Investors may want to approach the market with caution, despite the three-day sell-off that hit Wall Street, according to analysis from a trusted source of Jim Cramer.
Carley Garner, technical analyst and co-founder of DeCarley Trading, is forecasting that more volatility could be on the horizon over the coming months.
“The recent sell-off could be a sign that this bull’s getting long in the tooth,” Cramer said Wednesday on CNBC’s “Mad Money.” “Garner’s betting that the S&P 500 can give you one last gasp higher from here, followed by a truly savage sell-off.”
The month of September is historically a bumpy month for stocks, and the election season may contribute to more uncertainty in the investment community. While there could be more upside in the S&P 500 after a roughly 2% pullback in the index, Garner sees a bumpy road ahead.
“I don’t know if she’s right, but that would be pretty par for the course for the historically hideous month of September,” Cramer said.
From the beginning of July, the benchmark had rallied more than 15% to its peak close last Wednesday. The Nasdaq-100, which is composed of about 100 of the largest and most actively traded stocks in the tech-heavy Nasdaq Composite, had rallied 21% in that same time frame.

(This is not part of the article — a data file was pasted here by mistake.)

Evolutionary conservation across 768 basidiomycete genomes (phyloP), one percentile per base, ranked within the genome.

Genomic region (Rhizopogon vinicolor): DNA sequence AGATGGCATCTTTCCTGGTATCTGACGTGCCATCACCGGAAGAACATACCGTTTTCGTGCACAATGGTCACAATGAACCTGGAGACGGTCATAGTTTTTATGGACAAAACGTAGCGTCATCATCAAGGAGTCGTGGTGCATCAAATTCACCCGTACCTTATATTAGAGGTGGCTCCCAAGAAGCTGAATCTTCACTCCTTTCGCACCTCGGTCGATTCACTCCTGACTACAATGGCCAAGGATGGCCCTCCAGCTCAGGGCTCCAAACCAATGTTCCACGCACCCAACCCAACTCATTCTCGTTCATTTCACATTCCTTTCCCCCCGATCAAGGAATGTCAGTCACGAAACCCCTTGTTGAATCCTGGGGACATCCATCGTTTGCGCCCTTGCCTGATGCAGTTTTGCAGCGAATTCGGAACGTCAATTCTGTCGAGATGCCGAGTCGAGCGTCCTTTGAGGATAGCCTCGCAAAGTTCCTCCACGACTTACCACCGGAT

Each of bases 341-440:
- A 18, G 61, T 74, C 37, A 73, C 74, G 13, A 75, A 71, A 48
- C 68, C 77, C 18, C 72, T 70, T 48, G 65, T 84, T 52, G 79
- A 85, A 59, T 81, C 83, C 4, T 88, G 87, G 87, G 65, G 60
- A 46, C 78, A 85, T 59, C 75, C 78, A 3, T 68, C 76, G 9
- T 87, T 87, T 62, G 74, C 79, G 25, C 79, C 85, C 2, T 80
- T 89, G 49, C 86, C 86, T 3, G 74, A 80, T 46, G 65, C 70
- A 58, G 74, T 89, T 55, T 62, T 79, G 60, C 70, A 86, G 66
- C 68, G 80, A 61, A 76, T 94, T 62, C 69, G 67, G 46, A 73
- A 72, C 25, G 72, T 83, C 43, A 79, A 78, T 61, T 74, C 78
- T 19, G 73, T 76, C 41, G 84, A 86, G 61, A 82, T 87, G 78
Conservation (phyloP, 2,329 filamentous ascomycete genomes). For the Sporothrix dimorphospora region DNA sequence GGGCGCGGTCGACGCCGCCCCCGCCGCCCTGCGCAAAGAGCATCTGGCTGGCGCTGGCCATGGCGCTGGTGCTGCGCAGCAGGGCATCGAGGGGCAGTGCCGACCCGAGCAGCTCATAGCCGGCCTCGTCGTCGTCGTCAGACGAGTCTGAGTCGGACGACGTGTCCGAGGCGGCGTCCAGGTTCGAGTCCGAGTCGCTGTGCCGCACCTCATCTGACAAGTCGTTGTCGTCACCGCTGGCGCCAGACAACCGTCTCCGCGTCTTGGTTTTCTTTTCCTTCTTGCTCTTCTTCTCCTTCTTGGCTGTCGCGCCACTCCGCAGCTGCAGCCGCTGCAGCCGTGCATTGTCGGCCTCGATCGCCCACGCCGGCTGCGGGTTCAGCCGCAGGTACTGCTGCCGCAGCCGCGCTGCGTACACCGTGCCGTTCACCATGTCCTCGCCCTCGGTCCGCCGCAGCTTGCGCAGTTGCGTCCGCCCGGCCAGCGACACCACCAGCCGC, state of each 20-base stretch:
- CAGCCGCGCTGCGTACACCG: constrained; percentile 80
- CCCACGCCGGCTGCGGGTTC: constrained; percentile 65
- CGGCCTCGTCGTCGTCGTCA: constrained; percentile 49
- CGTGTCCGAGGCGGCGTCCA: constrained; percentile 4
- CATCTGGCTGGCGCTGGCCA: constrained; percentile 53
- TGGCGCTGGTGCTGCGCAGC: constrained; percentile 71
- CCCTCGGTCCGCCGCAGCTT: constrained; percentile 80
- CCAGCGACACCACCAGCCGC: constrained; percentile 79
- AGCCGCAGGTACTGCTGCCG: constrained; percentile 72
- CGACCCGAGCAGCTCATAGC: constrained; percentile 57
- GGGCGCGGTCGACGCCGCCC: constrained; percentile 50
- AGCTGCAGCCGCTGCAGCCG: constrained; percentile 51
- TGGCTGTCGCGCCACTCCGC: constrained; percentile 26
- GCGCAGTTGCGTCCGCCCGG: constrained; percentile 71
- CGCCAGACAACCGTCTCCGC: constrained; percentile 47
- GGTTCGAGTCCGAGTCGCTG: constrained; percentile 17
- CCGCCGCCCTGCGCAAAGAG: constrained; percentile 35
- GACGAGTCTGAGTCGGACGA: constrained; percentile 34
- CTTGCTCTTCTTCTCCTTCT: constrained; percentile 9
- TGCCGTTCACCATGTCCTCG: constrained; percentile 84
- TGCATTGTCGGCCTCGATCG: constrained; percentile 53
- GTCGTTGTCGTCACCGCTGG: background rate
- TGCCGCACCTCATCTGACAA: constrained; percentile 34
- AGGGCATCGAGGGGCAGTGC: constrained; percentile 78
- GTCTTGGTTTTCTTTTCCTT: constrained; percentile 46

Because of the big gains in the indexes, Garner gets the impression that the market is dominated by momentum, Cramer added. If the S&P 500 can hold above a floor of support near 3,280 — another 3.5% decline from Wednesday’s close — the index has the potential to catch up to the Nasdaq-100’s gains in the short-run with a ceiling of resistance at 3,660 and another at 3,700, the host said.
Garner’s longer-term outlook is a different story. As the Nasdaq 100 made new highs, Garner points out that the relative strength indicator momentum indicator, or RSI, failed to make a new high, leaving the index vulnerable to a correction.
As for the S&P 500, the RSI peaked at 72 when the index peaked in February. The same indicator registered a 67 last week when the index topped out near 3,590 last Wednesday.
That’s a sign of froth for Garner.
“When the averages start making new highs, but this crucial momentum indicator can’t seem to break out, that’s a warning sign,” Cramer said. “It makes [Garner] wonder if we’re simply pulling forward gains that we’ll have to spend months digesting, like we did in 2018 and 2019.”